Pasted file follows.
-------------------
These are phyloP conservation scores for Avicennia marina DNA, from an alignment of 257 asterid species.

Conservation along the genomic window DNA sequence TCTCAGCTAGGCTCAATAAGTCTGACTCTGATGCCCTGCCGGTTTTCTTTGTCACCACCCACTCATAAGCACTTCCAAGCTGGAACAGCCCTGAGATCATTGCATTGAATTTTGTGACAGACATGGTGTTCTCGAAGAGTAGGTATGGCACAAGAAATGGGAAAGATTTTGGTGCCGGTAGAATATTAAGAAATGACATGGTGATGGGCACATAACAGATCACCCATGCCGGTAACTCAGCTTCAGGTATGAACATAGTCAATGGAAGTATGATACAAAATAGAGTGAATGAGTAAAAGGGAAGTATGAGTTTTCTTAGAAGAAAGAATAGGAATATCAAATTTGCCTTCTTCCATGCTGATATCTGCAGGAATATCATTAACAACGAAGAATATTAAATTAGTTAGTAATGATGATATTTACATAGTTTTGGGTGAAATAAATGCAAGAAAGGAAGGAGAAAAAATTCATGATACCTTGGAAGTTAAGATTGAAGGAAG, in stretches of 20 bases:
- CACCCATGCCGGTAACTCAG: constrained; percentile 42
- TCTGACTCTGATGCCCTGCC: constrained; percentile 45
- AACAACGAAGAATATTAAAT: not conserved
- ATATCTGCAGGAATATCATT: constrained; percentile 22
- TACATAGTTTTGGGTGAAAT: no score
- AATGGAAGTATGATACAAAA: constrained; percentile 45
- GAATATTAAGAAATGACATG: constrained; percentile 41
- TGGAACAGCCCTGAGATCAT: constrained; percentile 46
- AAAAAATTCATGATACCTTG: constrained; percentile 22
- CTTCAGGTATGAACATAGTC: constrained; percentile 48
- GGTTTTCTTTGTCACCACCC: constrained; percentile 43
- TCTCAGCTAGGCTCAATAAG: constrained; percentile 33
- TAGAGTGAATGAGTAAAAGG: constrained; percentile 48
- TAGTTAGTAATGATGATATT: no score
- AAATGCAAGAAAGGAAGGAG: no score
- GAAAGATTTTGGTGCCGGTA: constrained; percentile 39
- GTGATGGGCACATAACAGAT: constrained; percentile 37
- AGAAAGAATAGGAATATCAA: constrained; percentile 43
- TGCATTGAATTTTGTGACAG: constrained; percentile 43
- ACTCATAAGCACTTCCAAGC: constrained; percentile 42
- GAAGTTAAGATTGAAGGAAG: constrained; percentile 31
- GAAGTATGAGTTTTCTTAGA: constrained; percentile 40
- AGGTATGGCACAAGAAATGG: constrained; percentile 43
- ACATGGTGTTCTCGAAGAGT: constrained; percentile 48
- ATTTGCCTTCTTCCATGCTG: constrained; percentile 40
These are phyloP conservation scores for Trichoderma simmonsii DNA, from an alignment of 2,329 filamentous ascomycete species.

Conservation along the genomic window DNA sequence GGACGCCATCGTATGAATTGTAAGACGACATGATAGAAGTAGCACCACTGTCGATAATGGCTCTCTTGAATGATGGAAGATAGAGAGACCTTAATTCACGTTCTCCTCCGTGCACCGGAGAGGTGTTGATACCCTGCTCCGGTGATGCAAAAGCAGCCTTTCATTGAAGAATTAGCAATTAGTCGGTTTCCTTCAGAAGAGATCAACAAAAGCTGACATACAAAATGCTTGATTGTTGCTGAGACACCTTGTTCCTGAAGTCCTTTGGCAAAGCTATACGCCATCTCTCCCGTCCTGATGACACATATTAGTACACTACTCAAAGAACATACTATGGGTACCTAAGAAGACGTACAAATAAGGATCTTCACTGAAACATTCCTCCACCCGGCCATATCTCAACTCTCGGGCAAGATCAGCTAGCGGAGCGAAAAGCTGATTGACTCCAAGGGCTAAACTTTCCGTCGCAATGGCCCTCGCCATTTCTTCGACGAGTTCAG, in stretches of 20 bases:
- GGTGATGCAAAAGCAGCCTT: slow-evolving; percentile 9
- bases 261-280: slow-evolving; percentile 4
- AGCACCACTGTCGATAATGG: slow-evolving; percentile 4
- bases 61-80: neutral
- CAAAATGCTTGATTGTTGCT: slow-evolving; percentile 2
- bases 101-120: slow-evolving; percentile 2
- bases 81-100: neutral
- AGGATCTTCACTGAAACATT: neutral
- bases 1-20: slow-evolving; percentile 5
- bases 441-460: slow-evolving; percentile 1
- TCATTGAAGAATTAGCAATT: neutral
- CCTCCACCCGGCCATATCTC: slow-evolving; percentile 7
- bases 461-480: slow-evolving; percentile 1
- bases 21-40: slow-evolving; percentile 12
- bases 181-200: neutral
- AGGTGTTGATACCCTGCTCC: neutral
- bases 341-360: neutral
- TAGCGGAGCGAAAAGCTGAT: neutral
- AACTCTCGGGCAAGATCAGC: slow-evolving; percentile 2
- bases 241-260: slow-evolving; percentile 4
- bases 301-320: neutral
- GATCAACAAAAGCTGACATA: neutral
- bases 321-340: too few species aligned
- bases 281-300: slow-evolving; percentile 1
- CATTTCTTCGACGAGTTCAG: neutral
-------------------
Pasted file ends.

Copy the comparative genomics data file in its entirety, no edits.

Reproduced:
These are phyloP conservation scores for Avicennia marina DNA, from an alignment of 257 asterid species.

Conservation along the genomic window DNA sequence TCTCAGCTAGGCTCAATAAGTCTGACTCTGATGCCCTGCCGGTTTTCTTTGTCACCACCCACTCATAAGCACTTCCAAGCTGGAACAGCCCTGAGATCATTGCATTGAATTTTGTGACAGACATGGTGTTCTCGAAGAGTAGGTATGGCACAAGAAATGGGAAAGATTTTGGTGCCGGTAGAATATTAAGAAATGACATGGTGATGGGCACATAACAGATCACCCATGCCGGTAACTCAGCTTCAGGTATGAACATAGTCAATGGAAGTATGATACAAAATAGAGTGAATGAGTAAAAGGGAAGTATGAGTTTTCTTAGAAGAAAGAATAGGAATATCAAATTTGCCTTCTTCCATGCTGATATCTGCAGGAATATCATTAACAACGAAGAATATTAAATTAGTTAGTAATGATGATATTTACATAGTTTTGGGTGAAATAAATGCAAGAAAGGAAGGAGAAAAAATTCATGATACCTTGGAAGTTAAGATTGAAGGAAG, in stretches of 20 bases:
- CACCCATGCCGGTAACTCAG: constrained; percentile 42
- TCTGACTCTGATGCCCTGCC: constrained; percentile 45
- AACAACGAAGAATATTAAAT: not conserved
- ATATCTGCAGGAATATCATT: constrained; percentile 22
- TACATAGTTTTGGGTGAAAT: no score
- AATGGAAGTATGATACAAAA: constrained; percentile 45
- GAATATTAAGAAATGACATG: constrained; percentile 41
- TGGAACAGCCCTGAGATCAT: constrained; percentile 46
- AAAAAATTCATGATACCTTG: constrained; percentile 22
- CTTCAGGTATGAACATAGTC: constrained; percentile 48
- GGTTTTCTTTGTCACCACCC: constrained; percentile 43
- TCTCAGCTAGGCTCAATAAG: constrained; percentile 33
- TAGAGTGAATGAGTAAAAGG: constrained; percentile 48
- TAGTTAGTAATGATGATATT: no score
- AAATGCAAGAAAGGAAGGAG: no score
- GAAAGATTTTGGTGCCGGTA: constrained; percentile 39
- GTGATGGGCACATAACAGAT: constrained; percentile 37
- AGAAAGAATAGGAATATCAA: constrained; percentile 43
- TGCATTGAATTTTGTGACAG: constrained; percentile 43
- ACTCATAAGCACTTCCAAGC: constrained; percentile 42
- GAAGTTAAGATTGAAGGAAG: constrained; percentile 31
- GAAGTATGAGTTTTCTTAGA: constrained; percentile 40
- AGGTATGGCACAAGAAATGG: constrained; percentile 43
- ACATGGTGTTCTCGAAGAGT: constrained; percentile 48
- ATTTGCCTTCTTCCATGCTG: constrained; percentile 40
These are phyloP conservation scores for Trichoderma simmonsii DNA, from an alignment of 2,329 filamentous ascomycete species.

Conservation along the genomic window DNA sequence GGACGCCATCGTATGAATTGTAAGACGACATGATAGAAGTAGCACCACTGTCGATAATGGCTCTCTTGAATGATGGAAGATAGAGAGACCTTAATTCACGTTCTCCTCCGTGCACCGGAGAGGTGTTGATACCCTGCTCCGGTGATGCAAAAGCAGCCTTTCATTGAAGAATTAGCAATTAGTCGGTTTCCTTCAGAAGAGATCAACAAAAGCTGACATACAAAATGCTTGATTGTTGCTGAGACACCTTGTTCCTGAAGTCCTTTGGCAAAGCTATACGCCATCTCTCCCGTCCTGATGACACATATTAGTACACTACTCAAAGAACATACTATGGGTACCTAAGAAGACGTACAAATAAGGATCTTCACTGAAACATTCCTCCACCCGGCCATATCTCAACTCTCGGGCAAGATCAGCTAGCGGAGCGAAAAGCTGATTGACTCCAAGGGCTAAACTTTCCGTCGCAATGGCCCTCGCCATTTCTTCGACGAGTTCAG, in stretches of 20 bases:
- GGTGATGCAAAAGCAGCCTT: slow-evolving; percentile 9
- bases 261-280: slow-evolving; percentile 4
- AGCACCACTGTCGATAATGG: slow-evolving; percentile 4
- bases 61-80: neutral
- CAAAATGCTTGATTGTTGCT: slow-evolving; percentile 2
- bases 101-120: slow-evolving; percentile 2
- bases 81-100: neutral
- AGGATCTTCACTGAAACATT: neutral
- bases 1-20: slow-evolving; percentile 5
- bases 441-460: slow-evolving; percentile 1
- TCATTGAAGAATTAGCAATT: neutral
- CCTCCACCCGGCCATATCTC: slow-evolving; percentile 7
- bases 461-480: slow-evolving; percentile 1
- bases 21-40: slow-evolving; percentile 12
- bases 181-200: neutral
- AGGTGTTGATACCCTGCTCC: neutral
- bases 341-360: neutral
- TAGCGGAGCGAAAAGCTGAT: neutral
- AACTCTCGGGCAAGATCAGC: slow-evolving; percentile 2
- bases 241-260: slow-evolving; percentile 4
- bases 301-320: neutral
- GATCAACAAAAGCTGACATA: neutral
- bases 321-340: too few species aligned
- bases 281-300: slow-evolving; percentile 1
- CATTTCTTCGACGAGTTCAG: neutral